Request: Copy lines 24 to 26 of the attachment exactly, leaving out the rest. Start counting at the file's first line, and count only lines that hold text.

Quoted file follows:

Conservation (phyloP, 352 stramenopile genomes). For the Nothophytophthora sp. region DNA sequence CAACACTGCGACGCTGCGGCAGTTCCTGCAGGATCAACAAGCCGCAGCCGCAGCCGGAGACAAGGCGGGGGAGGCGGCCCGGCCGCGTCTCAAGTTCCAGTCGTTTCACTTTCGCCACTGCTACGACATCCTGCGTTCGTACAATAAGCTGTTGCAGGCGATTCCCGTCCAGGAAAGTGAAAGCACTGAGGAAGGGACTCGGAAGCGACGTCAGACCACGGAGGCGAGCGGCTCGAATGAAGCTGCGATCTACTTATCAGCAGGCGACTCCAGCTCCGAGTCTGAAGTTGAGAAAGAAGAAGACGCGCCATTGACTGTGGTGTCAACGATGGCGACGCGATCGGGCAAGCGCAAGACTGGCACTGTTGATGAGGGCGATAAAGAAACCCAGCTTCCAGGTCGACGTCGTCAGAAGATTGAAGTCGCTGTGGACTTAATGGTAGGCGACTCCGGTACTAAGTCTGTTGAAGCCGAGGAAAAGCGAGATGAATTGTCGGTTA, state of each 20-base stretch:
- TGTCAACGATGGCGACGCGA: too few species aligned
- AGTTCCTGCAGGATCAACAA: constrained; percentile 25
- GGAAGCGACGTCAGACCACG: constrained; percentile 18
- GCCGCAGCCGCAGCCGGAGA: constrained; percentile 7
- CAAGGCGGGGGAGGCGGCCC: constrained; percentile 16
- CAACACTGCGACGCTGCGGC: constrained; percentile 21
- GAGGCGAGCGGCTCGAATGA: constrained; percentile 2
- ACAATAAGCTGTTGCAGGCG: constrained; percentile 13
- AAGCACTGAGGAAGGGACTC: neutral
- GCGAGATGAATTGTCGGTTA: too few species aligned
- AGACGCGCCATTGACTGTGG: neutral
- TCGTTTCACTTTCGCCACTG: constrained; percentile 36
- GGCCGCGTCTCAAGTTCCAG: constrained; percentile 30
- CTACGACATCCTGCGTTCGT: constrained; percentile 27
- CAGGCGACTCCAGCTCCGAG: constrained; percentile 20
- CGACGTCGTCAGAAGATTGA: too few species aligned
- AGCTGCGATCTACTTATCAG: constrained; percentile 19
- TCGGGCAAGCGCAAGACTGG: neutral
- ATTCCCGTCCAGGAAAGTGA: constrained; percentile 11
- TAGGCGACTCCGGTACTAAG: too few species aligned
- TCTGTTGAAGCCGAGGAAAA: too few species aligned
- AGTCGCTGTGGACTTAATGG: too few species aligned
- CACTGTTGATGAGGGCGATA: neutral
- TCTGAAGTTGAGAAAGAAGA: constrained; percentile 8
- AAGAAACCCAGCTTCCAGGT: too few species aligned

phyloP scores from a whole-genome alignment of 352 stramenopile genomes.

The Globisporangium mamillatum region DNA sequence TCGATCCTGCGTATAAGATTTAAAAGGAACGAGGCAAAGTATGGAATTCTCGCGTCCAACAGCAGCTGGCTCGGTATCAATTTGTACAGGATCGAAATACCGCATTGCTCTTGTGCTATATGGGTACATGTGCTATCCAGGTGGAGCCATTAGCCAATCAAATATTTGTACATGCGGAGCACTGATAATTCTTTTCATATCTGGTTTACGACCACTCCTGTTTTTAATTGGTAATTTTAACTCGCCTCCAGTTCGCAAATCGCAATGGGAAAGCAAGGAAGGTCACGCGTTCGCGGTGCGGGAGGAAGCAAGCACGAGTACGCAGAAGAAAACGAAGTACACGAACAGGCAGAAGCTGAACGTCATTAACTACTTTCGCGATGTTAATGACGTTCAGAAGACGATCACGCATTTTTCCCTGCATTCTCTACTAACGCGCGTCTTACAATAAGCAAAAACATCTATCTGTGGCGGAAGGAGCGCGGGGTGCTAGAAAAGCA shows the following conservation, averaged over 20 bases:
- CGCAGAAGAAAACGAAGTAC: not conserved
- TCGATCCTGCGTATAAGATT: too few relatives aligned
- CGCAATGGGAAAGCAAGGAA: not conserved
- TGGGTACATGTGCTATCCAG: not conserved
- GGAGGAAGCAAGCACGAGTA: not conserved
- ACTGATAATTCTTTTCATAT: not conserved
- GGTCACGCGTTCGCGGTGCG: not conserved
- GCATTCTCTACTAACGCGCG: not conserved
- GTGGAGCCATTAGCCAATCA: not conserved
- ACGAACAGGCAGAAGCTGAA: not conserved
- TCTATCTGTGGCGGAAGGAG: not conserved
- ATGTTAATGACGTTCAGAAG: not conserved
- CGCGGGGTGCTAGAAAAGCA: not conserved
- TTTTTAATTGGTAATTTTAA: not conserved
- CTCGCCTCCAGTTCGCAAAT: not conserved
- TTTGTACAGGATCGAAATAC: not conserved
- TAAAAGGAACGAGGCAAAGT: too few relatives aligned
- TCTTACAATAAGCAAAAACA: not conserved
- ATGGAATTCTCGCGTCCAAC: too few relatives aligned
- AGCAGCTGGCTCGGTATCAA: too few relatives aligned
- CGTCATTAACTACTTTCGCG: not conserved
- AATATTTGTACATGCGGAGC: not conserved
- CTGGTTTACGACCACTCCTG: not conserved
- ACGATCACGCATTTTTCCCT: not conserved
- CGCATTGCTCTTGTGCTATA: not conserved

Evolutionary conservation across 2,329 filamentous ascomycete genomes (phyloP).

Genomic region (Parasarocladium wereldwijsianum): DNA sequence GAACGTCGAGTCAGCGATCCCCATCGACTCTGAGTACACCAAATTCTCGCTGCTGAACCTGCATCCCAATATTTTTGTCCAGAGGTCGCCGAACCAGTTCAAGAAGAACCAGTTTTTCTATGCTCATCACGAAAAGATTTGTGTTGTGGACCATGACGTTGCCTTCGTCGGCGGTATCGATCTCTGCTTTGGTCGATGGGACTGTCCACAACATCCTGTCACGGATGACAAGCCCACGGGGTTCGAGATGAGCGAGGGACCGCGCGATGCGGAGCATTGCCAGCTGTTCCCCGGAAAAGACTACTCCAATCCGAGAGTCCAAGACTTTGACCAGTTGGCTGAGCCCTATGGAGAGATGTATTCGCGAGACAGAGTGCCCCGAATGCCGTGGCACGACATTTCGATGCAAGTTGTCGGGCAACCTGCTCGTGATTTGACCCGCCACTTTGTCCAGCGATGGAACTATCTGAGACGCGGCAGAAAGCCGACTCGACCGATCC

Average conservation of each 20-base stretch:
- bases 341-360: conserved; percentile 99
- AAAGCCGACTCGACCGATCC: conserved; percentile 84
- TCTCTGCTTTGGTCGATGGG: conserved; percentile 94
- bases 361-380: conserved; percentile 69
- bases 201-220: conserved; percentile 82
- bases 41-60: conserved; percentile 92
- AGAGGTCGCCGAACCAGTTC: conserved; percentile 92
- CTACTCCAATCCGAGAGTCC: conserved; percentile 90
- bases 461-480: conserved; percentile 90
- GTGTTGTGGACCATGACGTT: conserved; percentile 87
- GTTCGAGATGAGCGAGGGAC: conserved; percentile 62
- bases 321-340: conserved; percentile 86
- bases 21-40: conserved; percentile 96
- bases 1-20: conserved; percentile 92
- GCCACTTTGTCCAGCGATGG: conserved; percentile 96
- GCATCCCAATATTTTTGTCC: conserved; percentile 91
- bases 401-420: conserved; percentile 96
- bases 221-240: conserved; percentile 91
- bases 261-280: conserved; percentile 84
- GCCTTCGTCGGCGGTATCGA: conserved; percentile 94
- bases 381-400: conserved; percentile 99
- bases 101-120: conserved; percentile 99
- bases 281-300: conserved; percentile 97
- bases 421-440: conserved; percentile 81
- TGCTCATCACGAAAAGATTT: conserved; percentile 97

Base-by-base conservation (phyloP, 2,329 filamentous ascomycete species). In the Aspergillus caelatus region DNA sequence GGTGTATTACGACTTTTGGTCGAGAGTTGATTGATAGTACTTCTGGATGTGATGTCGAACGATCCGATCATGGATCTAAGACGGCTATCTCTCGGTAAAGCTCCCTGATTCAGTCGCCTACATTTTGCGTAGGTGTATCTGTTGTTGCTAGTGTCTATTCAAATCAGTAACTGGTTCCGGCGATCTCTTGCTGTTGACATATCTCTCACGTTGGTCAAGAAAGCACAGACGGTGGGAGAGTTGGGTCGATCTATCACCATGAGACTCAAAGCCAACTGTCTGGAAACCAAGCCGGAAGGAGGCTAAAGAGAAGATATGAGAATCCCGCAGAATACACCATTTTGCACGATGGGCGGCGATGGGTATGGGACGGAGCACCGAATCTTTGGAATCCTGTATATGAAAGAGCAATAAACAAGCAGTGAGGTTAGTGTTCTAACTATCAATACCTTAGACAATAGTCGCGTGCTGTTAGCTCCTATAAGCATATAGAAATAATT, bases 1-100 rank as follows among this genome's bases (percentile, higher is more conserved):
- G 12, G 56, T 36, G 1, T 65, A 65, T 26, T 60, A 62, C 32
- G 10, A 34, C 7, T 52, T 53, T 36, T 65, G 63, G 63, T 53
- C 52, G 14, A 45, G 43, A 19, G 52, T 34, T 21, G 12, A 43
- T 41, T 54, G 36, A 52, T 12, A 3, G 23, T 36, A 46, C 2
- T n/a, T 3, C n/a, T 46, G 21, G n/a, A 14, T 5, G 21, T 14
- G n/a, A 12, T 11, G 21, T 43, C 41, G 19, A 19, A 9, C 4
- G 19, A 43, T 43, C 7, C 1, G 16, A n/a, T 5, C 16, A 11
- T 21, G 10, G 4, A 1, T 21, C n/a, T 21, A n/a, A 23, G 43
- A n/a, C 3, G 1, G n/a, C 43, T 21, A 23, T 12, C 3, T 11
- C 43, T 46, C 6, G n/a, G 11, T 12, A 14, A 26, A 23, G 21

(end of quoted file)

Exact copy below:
- CACTGTTGATGAGGGCGATA: neutral
- TCTGAAGTTGAGAAAGAAGA: constrained; percentile 8
- AAGAAACCCAGCTTCCAGGT: too few species aligned